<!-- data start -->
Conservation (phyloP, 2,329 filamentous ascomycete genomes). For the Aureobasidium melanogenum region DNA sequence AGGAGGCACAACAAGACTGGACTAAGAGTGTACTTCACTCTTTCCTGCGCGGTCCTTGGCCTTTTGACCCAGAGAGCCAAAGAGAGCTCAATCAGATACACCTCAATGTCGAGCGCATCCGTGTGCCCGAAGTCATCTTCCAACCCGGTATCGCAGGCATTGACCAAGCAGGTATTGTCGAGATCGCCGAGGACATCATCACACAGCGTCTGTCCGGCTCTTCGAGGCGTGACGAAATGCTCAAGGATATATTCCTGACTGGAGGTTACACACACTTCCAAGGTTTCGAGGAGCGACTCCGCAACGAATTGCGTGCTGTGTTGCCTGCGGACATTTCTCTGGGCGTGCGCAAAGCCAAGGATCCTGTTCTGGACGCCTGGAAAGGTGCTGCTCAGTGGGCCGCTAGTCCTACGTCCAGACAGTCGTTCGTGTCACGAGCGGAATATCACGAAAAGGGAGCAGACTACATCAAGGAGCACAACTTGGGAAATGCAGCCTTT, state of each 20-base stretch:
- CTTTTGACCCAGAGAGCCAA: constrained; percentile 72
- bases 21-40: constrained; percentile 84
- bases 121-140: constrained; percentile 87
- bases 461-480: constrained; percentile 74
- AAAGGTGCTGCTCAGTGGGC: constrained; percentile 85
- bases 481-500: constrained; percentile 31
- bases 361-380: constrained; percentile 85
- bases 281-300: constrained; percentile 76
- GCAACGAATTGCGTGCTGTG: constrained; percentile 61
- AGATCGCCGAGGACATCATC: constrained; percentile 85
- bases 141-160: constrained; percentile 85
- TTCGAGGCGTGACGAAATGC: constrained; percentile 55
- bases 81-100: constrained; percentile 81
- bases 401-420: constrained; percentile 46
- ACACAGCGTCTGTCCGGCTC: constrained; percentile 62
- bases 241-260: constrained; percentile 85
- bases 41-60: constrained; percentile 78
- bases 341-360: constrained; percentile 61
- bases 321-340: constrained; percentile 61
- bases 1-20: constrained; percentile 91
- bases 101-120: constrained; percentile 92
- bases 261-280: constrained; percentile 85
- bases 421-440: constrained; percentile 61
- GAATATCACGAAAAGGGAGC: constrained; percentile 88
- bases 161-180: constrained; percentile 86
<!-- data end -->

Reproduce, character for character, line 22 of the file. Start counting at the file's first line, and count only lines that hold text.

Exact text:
- bases 101-120: constrained; percentile 92